From School Library Journal
Grade 2–4—Nine-year-old Sassy usually is the one who gets stuck with the last piece of chicken or the last choice of jelly beans in the bowl because she is the youngest and smallest member of the Sanford clan. Her stature has earned her the nickname Little Sister, much to her chagrin. Sassy feels there's a special sparkly part hiding deep within her; it just needs some help to shine through. At times the story seems a little too pat and clichéd. It's what's inside that counts, Grammy tells the child. The chapter book is short on plot and conflict, but is full of strong, believable characters. Draper is at her best when describing people. "Daddy says I have a Krispy Kreme face, warm and sweet, but who wants to look like a doughnut?" Readers will get a kick out of some of the vignettes as when Sassy's classmate gets his head stuck between the rungs of a chair or when her brother's bladder is about to burst on the elevator. A likable enough story, but not an essential purchase.—Beth Cuddy, Seward Elementary School, Auburn, NY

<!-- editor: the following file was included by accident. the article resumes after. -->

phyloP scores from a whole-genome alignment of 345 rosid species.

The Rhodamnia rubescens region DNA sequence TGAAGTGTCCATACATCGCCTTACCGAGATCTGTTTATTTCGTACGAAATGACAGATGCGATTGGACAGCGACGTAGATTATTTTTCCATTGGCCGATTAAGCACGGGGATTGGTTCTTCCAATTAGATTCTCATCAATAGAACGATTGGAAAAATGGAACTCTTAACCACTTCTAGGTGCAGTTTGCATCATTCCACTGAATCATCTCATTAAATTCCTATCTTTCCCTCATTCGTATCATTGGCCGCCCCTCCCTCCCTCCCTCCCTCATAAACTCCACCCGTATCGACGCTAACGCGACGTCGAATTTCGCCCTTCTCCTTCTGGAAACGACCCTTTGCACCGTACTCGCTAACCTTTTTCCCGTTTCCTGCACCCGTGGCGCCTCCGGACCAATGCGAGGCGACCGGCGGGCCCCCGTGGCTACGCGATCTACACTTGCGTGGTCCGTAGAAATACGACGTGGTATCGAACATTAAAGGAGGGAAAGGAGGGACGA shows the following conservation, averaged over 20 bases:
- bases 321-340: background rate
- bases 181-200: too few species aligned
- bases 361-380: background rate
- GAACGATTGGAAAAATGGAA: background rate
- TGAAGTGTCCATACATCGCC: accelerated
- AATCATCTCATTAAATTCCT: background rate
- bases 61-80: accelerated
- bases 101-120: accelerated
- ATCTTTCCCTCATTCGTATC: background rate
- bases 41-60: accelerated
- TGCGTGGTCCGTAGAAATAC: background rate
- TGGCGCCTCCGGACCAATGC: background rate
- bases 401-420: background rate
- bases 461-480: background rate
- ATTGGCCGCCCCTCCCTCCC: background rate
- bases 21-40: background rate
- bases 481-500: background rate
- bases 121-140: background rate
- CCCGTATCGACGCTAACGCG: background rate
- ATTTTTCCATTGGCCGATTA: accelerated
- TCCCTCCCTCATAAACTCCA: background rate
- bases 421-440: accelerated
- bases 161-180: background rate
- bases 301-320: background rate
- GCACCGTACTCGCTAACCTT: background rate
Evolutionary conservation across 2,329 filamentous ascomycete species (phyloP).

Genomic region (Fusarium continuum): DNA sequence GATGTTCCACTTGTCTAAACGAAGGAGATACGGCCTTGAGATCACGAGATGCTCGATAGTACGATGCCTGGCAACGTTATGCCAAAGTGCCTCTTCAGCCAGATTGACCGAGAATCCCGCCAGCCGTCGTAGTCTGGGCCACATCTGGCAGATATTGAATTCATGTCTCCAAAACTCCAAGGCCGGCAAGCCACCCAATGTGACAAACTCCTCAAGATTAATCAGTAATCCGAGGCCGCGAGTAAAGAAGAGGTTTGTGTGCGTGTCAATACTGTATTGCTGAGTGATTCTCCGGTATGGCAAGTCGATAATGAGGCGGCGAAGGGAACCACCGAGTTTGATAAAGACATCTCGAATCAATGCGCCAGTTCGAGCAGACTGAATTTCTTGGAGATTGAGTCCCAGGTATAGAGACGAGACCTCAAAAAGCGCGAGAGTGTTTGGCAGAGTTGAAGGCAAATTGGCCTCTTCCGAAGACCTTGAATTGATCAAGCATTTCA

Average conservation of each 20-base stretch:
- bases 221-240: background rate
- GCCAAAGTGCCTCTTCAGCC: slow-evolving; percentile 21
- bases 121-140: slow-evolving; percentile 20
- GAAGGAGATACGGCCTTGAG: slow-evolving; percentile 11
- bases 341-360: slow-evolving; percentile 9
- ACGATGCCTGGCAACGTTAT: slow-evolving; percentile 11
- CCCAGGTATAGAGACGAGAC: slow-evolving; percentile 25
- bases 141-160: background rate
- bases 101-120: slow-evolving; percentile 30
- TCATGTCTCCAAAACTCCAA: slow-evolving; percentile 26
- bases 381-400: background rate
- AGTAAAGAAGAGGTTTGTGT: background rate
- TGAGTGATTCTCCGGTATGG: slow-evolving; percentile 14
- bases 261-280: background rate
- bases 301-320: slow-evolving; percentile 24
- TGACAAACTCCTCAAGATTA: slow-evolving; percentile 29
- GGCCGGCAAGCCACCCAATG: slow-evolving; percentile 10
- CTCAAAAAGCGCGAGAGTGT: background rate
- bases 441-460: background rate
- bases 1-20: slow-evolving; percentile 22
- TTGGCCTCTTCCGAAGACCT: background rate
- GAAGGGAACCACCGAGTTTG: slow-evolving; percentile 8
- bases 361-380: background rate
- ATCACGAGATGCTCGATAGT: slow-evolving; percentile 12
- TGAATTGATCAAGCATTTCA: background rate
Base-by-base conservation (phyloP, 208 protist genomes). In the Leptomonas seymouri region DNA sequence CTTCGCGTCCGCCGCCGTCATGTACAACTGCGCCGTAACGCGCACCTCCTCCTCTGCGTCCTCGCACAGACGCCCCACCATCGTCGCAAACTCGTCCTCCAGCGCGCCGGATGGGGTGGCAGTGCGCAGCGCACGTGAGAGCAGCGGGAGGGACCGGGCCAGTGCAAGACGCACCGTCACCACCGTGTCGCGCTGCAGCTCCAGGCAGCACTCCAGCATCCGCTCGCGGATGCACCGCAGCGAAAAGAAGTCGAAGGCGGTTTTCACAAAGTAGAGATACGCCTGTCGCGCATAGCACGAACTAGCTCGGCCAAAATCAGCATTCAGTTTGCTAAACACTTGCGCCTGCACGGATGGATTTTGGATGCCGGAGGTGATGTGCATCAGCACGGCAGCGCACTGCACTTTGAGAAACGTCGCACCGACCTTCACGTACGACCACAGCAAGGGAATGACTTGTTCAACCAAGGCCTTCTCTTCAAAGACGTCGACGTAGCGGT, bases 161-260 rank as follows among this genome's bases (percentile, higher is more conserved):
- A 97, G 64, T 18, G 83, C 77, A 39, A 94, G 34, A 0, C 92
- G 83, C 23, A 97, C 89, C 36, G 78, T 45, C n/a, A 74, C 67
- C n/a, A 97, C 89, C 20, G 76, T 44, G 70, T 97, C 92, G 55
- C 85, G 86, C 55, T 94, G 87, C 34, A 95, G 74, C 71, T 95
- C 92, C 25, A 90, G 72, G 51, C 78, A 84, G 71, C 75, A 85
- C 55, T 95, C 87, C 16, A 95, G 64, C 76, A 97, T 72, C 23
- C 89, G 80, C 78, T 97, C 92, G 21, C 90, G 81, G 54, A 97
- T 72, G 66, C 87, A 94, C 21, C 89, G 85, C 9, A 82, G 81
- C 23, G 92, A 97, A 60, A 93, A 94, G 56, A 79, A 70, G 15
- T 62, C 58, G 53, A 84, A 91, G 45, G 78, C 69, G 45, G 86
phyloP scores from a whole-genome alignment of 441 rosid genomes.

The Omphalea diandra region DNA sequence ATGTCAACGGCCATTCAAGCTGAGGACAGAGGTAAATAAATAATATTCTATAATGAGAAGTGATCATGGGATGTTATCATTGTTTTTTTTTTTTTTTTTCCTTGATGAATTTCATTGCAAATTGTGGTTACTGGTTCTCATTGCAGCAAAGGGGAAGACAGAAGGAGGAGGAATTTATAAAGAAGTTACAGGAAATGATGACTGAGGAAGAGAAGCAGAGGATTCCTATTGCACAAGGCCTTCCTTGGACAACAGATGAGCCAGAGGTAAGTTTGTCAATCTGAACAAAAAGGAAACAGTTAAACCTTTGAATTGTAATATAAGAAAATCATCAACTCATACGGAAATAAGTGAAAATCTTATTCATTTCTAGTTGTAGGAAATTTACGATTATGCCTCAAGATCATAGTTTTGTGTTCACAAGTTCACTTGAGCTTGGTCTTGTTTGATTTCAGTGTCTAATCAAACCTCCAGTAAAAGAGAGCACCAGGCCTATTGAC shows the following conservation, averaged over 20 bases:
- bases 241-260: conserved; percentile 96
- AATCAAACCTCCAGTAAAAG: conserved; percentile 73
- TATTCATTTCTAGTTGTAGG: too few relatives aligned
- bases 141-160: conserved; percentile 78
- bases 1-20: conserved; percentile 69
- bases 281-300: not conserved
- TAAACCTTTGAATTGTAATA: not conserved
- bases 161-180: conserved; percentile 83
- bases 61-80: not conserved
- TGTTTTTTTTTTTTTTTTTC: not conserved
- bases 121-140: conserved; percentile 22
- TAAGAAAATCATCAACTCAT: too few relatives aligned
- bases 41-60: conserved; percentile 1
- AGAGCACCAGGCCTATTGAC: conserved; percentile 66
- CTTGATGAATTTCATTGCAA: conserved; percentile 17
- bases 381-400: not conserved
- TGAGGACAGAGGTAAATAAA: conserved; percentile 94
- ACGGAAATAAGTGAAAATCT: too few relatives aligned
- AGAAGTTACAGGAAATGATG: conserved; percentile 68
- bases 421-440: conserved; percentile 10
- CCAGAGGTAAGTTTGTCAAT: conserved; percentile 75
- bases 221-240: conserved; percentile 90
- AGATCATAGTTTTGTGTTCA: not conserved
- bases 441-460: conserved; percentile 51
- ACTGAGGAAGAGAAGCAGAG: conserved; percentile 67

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Sassy finds her school uniform boring, and she loves shopping at the mall, dressing up, and eating out at fancy places. As the youngest in her African American family, she hates being called Little Sister, but it is hard to get her busy parents to hear her. In fact, she feels pretty invisible at home, except when her beloved Grammy, who first turned her on to reading, comes to visit and performs as a professional storyteller in Sassy’s school. Draper is an award-winning teacher and writer, and the classroom scenes, including the teacher’s mistakes, are as much fun as the family uproar. Told in Sassy’s lively voice, this first title in the new Sassy series is more than a situation, and in the story’s dramatic climax, it is the smallest kid who saves the day. Young grade-schoolers will eagerly wait for more about resourceful, “sparky” Sassy and her search for herself. Grades 2-4. --Hazel Rochman